Is My Homeschooler Going to Be Okay in College?

Steven Schuler Experience, Learning

As a college professor and a homeschool dad, I hear this question a lot. Let me begin with a simple reassurance: if you are asking the question at all, the answer is almost certainly “yes.”

Here are two facts that you should find reassuring:


1. Homeschoolers tend to do as well or better than their peers in college.

It’s an empirical fact. Multiple studies show that your homeschooler is just as likely to succeed as the other kids in the classroom. I’m not saying college will be a breeze for your homeschooler – it’s not a breeze for most people – but you can rest easy knowing that homeschooling your child did not put him or her at a disadvantage for college.

2. Not everyone who succeeds in college is super-prepared at the beginning.

I know it looks like a high school graduate has to be super-smart and super-sociable to even have a chance of surviving the first year of college. But that’s not true. In reality, colleges everywhere graduate students from all across a wide spectrum of intelligence and preparedness levels. Every reasonable professor (there are unreasonable ones, but they are a small minority) understands that every incoming class has a wide variety of skill levels. Even if your child comes to college a little unprepared, he or she won’t be the only one – trust me on this.

But, you ask, surely there are some essential things that every high-school graduate is expected to know before even setting foot onto a college campus? What does my high-schooler really need to know to succeed in college?

Less than you might think. A lot less, actually. But to get down to specifics, here are a few questions to ask yourself about your child’s academic skills: Can my child write a coherent paragraph – one that starts with a topic sentence and is followed by several sentences of supporting detail and explanation? Can my child read several chapters of a high-school-level novel and tell you what they are about? Can my child add, subtract, multiply, and divide? Can my child handle fractions, decimals, and percents?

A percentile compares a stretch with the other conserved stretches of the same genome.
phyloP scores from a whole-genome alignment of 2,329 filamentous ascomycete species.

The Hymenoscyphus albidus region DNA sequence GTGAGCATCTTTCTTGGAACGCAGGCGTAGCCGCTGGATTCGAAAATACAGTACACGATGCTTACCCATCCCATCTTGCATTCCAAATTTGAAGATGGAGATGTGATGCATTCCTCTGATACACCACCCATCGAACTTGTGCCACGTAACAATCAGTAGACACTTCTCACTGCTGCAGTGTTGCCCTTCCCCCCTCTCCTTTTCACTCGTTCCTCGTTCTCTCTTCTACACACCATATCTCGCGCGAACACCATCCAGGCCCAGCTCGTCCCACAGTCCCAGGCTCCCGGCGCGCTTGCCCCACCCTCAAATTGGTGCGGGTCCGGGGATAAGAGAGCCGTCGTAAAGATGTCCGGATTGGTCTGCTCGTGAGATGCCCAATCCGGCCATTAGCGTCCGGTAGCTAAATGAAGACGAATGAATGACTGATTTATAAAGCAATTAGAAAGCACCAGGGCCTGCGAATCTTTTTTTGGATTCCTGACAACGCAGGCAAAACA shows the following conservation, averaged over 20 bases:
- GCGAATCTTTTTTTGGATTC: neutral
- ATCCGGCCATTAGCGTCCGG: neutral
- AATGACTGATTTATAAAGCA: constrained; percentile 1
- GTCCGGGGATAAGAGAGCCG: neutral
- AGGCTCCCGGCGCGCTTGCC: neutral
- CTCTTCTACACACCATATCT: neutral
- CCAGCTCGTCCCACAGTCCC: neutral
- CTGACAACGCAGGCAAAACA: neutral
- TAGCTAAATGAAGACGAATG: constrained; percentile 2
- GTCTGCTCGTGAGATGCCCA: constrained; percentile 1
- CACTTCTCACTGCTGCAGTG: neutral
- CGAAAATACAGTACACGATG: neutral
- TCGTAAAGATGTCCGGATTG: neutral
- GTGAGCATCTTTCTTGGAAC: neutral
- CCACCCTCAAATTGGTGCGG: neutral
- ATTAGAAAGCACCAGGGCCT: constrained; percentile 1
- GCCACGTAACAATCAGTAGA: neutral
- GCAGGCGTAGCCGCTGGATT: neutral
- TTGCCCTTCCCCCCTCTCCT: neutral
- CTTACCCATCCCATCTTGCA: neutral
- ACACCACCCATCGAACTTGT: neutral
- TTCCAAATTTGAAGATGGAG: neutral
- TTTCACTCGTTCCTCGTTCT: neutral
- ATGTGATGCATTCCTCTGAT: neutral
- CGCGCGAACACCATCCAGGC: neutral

If you answered “yes” to each of those questions, then your child will be fine in college. Really! You’d be shocked at how many people show up in college not being able to do some (or all) of those things. “But what about calculus?” you ask. “What about Shakespeare? What about chemistry labs and molecular biology?” Well, it’s nice if your child happens to know about some of those things, especially if her or she wants to major in math, English, or one of the sciences. But lots of people come to college knowing little or nothing about calculus, Shakespeare, chemistry, and molecular biology, and they still do just fine.

If you’re a bit skeptical, I don’t blame you. Surely, you think, there’s a secret list of things every college student is expected to know.

Well, you’re right – there IS a secret list of crucial skills without which your child is almost certainly doomed to failure.

 一道本不卡免费高清In fact, every college professor I know would admit that there are certain things every student absolutely has to know in order to have any chance of success in college.

So forget for a minute about whether your child knows enough about math, literature, or science and answer the following questions as honestly as you can: Can your child consistently show up on time without being reminded? Can your child follow oral and written directions? Can your child take some handwritten notes on a 30-minute talk, lecture, or sermon? Is your child willing to ask for clarification if he or she doesn’t understand something? Will your child complete tasks unsupervised? And will your child take responsibility if he or she finds himself or herself unable to show up or complete a task on time?

Here’s the big secret to success in college: college isn’t about showing off what you already know; it’s about learning! And learning only comes through hard work, persistence, curiosity, and self-discipline. The kind of people who really succeed in college are not just the ones who took a lot of accelerated classes in high school. It’s the ones who come to college with a work-ethic.

In other words, the best preparation for college is not academic at all – it’s character formation. And that’s one of the reasons you started homeschooling in the first place, wasn’t it? So you could shape your child’s character. Maybe you looked at the other kids around you and decided that you were going to do what it took to ensure that your child grew up to be responsible, trustworthy, independent, caring, thoughtful, and self-disciplined.

一道本不卡免费高清And that’s why your homeschooled child is going to be just fine in college.

About the Author
Steven Schuler

Steven Schuler

一道本不卡免费高清Stephen J. Schuler is an English professor and director of the Honors Program at the University of Mobile. He has published articles on W. H. Auden, C. S. Lewis, and John Milton, and his book, The Augustinian Theology of W. H. Auden, was published by University of South Carolina Press in 2013. He lives in the Mobile area with his wife, who currently homeschools their youngest children.